For example, in February 2014, Kevin LaCroix of D&O Diary brought to our attention lawsuits that Target shareholders filed against the company’s officers and directors, arising from the massive theft of Target’s private customer information. The shareholders alleged that the company’s executives and board knew how important the security of private customer information was, and failed to take reasonable steps to put controls in order to detect and prevent a breach. Further, they alleged, the defendants exacerbated the damage by publicly minimizing the breach. Read More ›
Tune Up Your D&O Insurance Policy To Make Sure It Provides The Protection Corporate Officers And Directors Need
A D&O liability policy protects key individuals in a corporate structure. These individuals are likely targets for shareholder frustration if an entity is underperforming or suffering from other troubles. In addition, they may be exposed to personal scrutiny from regulators if the corporation is investigated for any wrongdoing. As previously discussed in this space, an insurance policy can provide more reliable protection for the indemnification rights of the officers and directors in times of financial distress because corporations plagued by regulatory or other legal problems frequently suffer financial setbacks. However, when a bankruptcy results from the financial troubles, not all insurance policies offer the same protection for the payment of fees and expenses for its directors and officers.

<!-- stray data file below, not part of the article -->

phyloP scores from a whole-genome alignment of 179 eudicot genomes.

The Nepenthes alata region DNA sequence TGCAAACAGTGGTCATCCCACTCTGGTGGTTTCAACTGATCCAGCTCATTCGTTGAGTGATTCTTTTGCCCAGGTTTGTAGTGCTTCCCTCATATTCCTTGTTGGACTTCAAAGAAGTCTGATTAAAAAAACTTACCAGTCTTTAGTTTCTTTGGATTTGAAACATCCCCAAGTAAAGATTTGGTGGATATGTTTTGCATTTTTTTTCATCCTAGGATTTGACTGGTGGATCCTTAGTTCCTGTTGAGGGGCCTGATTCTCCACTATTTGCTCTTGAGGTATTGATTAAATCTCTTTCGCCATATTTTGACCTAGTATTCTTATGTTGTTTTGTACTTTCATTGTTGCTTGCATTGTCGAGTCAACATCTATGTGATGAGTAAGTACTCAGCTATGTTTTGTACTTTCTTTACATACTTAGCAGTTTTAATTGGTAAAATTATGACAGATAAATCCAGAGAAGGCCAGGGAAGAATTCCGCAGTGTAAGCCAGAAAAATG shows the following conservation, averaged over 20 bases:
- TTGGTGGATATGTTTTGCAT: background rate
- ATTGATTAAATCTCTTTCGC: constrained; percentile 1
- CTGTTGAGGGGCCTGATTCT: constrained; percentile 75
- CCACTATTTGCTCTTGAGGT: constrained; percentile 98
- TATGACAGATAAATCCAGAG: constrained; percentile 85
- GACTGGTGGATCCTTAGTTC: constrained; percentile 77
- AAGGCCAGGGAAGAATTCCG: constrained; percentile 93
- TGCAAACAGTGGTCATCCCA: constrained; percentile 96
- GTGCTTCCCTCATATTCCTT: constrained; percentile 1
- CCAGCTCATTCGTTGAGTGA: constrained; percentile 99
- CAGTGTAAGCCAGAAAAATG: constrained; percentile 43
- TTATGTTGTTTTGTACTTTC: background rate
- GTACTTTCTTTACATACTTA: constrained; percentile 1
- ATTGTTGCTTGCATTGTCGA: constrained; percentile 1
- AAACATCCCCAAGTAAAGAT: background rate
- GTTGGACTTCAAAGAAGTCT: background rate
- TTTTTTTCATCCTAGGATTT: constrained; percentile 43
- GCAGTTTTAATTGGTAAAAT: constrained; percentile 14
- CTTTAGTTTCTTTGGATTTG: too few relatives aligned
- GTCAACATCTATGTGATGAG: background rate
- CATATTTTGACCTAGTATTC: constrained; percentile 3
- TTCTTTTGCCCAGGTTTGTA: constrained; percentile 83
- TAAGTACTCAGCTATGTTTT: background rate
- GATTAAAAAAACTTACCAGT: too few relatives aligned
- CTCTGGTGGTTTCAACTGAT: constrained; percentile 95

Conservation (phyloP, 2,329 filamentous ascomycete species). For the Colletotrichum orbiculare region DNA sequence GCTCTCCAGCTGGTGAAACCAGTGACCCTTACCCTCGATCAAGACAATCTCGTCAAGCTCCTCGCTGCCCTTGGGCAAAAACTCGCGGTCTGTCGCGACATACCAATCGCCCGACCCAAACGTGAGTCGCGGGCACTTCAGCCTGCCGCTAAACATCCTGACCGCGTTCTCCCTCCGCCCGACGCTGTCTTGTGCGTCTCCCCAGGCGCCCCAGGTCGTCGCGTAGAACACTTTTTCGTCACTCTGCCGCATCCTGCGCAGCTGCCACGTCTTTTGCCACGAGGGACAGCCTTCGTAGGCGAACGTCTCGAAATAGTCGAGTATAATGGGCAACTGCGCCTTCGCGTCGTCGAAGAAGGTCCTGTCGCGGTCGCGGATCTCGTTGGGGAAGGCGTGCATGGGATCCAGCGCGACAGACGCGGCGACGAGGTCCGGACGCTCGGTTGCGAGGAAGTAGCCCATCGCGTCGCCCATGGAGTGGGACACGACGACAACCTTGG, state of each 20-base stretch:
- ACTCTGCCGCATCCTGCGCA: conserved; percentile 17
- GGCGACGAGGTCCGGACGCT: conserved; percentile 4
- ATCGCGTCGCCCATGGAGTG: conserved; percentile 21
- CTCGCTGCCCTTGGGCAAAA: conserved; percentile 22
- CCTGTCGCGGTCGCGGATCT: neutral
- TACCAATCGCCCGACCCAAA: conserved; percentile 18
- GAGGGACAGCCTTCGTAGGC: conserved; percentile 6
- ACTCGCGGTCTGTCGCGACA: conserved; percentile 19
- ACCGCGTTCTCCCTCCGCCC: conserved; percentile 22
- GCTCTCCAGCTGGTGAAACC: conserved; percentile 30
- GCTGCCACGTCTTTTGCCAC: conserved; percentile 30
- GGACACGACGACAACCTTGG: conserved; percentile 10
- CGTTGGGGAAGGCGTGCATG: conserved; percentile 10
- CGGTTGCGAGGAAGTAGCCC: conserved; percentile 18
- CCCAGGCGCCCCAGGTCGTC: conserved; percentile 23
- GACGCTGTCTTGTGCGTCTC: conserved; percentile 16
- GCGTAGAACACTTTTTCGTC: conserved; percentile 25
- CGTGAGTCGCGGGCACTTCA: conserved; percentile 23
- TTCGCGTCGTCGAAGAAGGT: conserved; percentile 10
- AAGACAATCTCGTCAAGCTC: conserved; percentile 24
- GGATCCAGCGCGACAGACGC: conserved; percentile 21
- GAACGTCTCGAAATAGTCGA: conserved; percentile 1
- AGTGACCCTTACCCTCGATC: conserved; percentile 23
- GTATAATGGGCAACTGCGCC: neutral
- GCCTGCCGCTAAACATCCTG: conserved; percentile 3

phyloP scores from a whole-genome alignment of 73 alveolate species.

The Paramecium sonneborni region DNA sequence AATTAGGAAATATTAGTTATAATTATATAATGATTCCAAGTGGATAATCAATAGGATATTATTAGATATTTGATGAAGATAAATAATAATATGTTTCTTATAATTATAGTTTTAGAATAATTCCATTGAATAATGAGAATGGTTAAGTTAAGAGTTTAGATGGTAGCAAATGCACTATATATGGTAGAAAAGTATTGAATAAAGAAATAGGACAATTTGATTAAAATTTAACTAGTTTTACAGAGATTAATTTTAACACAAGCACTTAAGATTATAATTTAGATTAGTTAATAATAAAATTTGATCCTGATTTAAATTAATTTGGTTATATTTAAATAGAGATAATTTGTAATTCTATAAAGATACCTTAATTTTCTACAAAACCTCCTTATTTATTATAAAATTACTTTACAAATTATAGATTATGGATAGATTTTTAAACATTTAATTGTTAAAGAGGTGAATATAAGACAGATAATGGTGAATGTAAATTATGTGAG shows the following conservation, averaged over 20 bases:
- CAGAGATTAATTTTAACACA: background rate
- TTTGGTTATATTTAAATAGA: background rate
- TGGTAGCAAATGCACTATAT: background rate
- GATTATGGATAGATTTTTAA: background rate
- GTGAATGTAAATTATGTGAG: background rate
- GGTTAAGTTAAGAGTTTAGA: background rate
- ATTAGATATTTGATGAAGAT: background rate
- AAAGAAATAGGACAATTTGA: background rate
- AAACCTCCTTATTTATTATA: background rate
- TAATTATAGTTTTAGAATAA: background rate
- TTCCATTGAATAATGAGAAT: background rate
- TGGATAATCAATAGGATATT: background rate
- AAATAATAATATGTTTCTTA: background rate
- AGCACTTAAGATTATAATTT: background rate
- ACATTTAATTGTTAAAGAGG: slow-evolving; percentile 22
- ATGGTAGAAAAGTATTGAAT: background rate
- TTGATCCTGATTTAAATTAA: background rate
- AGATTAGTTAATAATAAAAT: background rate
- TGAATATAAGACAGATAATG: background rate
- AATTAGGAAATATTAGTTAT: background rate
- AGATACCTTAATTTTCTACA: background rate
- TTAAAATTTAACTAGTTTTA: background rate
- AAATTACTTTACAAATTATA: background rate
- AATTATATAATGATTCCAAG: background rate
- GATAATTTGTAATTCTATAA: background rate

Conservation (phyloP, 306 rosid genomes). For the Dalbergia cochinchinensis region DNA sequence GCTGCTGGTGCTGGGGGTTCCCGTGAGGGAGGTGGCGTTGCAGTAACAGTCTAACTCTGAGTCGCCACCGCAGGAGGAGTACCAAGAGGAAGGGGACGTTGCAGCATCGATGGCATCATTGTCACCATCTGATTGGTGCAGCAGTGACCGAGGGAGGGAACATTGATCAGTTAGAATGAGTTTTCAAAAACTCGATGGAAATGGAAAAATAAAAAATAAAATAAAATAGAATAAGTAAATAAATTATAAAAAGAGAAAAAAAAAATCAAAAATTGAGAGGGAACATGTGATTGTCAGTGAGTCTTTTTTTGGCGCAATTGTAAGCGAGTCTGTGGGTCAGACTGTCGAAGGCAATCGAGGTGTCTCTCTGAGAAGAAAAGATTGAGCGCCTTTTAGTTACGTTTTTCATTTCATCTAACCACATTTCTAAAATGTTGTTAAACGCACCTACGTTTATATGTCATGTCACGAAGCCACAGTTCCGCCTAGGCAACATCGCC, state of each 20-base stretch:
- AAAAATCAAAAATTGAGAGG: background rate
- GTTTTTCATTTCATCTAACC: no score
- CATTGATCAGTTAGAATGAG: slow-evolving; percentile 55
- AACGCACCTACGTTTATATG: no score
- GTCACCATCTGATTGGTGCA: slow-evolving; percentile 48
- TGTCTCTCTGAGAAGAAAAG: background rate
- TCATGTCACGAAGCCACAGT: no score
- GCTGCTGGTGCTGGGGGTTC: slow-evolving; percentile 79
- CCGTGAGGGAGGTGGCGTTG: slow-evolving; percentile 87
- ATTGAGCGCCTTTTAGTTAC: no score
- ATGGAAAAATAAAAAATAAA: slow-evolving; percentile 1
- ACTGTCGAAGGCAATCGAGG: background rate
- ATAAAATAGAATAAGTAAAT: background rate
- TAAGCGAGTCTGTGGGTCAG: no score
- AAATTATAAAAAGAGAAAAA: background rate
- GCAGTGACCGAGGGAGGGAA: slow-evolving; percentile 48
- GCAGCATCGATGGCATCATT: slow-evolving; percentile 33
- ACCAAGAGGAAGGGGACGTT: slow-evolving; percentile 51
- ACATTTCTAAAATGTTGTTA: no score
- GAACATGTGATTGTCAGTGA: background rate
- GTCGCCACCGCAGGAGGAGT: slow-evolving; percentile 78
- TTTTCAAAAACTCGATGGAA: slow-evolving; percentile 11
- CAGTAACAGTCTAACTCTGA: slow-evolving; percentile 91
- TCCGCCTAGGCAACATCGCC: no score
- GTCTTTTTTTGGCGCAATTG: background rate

Under section 541 of the Bankruptcy Code, a debtor’s liability insurance policy is the property of a bankruptcy estate and is subject to the jurisdiction of the Bankruptcy Court, including the automatic stay. There is considerable disagreement among the courts over whether the proceeds of the policy are also property of the estate. The actual determination of whether the proceeds are property of the estate is made on a case by case basis and is controlled by the express language and scope of the policy.